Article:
You’ve probably noticed that a lot of recipes
for things like cookies and cakes all seem to call for the same temperature: 350 degrees
Fahrenheit. You’d think there would be some variation
there, so why 350? It’s not actually arbitrary, and the reasons
why are an interesting mixture of science and history. Mankind has been baking for a long, long time,
but it was only at the end of World War II that ovens started to come with exact temperature
controls. In the few decades before that, ovens tended
to come with only three options for temperature: slow, moderate, and hot. If you happened to dig out any of your great-grandmother’s
recipes, you might be baffled by the bit that calls for baking in a “moderate” oven. It seems archaic today, but it was a huge
step forward over how Victorian-era bakers judged whether or not their ovens were hot
enough. They estimated oven temperature by sprinkling
the bottom of the oven with flour. If it didn’t catch fire and only started to
blacken, then it was perfect. Don’t try this at home! Over the years, recipes have changed along
with the technology we use to cook them. Old terminology was updated to new technology,
and when recipes that called for a “moderate” oven were updated, the temperature was just
estimated to be 350. A temperature which, incidentally, is usually
in the middle of most oven dials. In the early 20th century, oven technology
was given a massive update with the invention of the regulator. It was a huge deal, and one piece in the New
York Tribune from 1919 described it like this: “The regulator makes scientific cooking possible
to the most unscientific woman, and few realize how many perfect recipes are spoiled by the
wrong handling of oven heat.” But setting your oven to 350 doesn’t mean
you’re actually cooking at 350. The temperature of any oven will fluctuate,
with some of the most well-calibrated, high-end ovens set to stay between 330 and 370 when
you set it to 350. If you’re trying to be exact, it’s not a bad
idea to invest in an oven thermometer. Watch any cooking show for long enough, and
you’re going to hear about the Maillard reaction. It’s the chemical reaction that makes cooked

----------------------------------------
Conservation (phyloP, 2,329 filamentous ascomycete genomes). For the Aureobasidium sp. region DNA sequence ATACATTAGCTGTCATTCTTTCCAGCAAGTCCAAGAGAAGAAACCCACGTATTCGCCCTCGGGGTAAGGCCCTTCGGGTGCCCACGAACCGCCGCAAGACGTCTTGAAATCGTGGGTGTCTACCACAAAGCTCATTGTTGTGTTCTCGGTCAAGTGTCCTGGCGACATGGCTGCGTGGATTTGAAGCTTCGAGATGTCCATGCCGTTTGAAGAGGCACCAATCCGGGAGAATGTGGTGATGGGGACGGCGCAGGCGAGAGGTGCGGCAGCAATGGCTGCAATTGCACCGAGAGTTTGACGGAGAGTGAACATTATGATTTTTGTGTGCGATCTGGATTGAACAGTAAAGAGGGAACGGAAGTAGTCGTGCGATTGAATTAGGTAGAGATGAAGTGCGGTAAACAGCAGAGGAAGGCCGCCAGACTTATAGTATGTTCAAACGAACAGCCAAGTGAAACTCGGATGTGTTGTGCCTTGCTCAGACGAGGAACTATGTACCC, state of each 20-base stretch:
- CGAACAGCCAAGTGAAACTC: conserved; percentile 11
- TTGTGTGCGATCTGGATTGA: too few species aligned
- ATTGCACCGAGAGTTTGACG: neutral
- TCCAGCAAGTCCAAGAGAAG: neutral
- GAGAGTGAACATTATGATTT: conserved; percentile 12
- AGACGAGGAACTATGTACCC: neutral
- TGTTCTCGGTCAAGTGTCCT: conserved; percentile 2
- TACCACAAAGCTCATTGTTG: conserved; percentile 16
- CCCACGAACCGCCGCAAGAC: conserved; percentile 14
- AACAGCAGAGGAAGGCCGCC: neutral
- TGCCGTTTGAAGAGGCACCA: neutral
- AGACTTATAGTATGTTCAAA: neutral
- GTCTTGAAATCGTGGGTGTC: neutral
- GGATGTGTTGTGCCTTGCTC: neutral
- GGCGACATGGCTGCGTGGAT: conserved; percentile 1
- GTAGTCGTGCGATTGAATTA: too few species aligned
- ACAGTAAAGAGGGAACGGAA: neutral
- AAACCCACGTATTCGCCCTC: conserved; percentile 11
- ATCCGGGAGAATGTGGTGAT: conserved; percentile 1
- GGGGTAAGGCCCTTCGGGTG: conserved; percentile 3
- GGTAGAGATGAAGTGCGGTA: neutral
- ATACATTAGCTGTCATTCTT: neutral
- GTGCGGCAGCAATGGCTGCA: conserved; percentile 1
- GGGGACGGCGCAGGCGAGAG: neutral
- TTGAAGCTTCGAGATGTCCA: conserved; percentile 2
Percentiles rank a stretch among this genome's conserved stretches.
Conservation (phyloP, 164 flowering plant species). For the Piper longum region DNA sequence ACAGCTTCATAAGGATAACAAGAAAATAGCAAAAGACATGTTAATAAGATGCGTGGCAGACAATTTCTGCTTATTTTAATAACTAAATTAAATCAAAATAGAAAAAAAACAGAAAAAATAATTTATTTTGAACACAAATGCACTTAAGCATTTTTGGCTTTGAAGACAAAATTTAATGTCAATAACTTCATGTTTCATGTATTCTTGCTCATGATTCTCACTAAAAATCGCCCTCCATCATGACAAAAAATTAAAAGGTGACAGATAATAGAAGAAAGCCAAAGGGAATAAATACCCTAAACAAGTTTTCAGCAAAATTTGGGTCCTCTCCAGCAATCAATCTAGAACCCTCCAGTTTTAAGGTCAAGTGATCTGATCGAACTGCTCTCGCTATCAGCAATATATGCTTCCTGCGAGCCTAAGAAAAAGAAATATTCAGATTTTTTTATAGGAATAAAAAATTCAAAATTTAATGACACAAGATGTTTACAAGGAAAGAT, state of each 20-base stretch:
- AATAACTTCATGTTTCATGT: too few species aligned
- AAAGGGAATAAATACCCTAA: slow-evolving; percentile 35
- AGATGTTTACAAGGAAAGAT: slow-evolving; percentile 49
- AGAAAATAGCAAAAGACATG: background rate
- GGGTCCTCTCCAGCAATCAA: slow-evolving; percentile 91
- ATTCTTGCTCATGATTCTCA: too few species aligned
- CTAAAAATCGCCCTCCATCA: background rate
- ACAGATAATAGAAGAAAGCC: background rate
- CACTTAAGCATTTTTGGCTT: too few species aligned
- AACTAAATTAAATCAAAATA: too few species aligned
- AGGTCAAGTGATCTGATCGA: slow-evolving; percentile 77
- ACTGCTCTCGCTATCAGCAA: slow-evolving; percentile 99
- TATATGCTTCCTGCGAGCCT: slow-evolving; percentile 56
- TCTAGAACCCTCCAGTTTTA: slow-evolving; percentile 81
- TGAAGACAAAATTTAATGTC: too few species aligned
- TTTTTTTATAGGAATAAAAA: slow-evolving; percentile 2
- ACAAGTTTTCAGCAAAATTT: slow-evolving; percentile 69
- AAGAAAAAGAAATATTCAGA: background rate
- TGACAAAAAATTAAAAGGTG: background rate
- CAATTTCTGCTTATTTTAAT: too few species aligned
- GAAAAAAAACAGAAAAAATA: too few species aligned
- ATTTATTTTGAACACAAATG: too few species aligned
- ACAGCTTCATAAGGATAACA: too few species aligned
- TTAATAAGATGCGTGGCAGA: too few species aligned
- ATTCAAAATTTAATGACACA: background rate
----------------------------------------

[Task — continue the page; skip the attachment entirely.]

food delicious. According to the brainiacs over at Serious
Eats, it’s so complicated that scientists only began unlocking the mysteries of the
reaction in the 21st century. No worries though, you don’t have to understand
all the sciencey facts. The basic idea is that it all has to do with
temperature. The Maillard reaction only occurs at temperatures
well above boiling, which is why a boiled steak tastes and smells so completely different
than a grilled one. The reaction kicks in at temperatures closer
to 240 degrees and gets into full gear around 300 At these temps, proteins and sugars break
down and come back together in a way that makes flavors and aromas more complex. But we’re still not at 350 degrees, so where
does that number come from? Well, foods that are high in sugars and low
in proteins, like Mom’s tried-and-true cookies, work a little differently. The Maillard reaction still happens as they
bake, but thanks to the high sugar content there’s another reaction that occurs at even
higher temperatures. Imagine the taste of caramel: a mix of sweet
and bitter, with just a dash of nuttiness thrown in. It’s the difference between an acceptable
cookie and a delicious one, and you can thank the reaction called caramelization for that. Caramelization only happens when the temperature
hits 356 degrees. That’s a little higher than your 350 degree
oven, but thanks to the inexact settings and fluctuations in temperature, there’s a good
chance your 350 degree oven is going to hit 356 and probably a little above. Once your cookies start rising to 350 and
above, that’s where the sugars react and start forming all that sweet cookie taste. If caramelization is the reaction that happens
at the highest temperatures, would raising the temp of the oven to 400 when preparing
a recipe that calls for 350 make for better caramelization? The answer, simply put, is no. If you set the temperature at 400 and higher,
all those chemical reactions that happen will happen faster and less evenly throughout your
baked goods. That will lead to treats with odd textures,
a potentially gummy inside, hard crusts, and a burnt flavor. Go with an oven that’s lower than 350, and
you’ll have a light and fluffy cake with none of the caramelization. The sweet spot for light-and-fluffy as well
as flavor-filled is, you guessed it, 350. You can, in theory, bake everything at 350
and call it a day. Less to remember, after all, but, 350 isn’t
as optimal a temperature for everything as you might think. Take puff pastries, for one. If you bake these at 400 degrees, they’ll
rise even higher because of the steam that builds up between the layers. Breads, too, can benefit from higher temperatures. That’s because it’ll make the loaf rise faster,
while the crust is still malleable. Muffins baked at slightly higher temperatures
will rise more and have a higher muffin top, and cookies? Well, that’s all down to how you like them. “Okay, so what do these bake at? What temperature?” “They bake at 375.” If you like your cookies with a little more
crunch on the outside and soft on the inside, raise the temperature to 375. Changing up the baking temperature will change
how pretty much any of your baked goods turn out, so if your cookies, bread, or muffins
seem like they’re just a little less than perfect, use those same general principles
to figure out how you can adjust the temperature to get what you want. Check out one of our newest videos right here! Plus, even more Mashed videos about your favorite
treats are coming soon. Subscribe to our YouTube channel, and hit
the bell so you don’t miss a single one.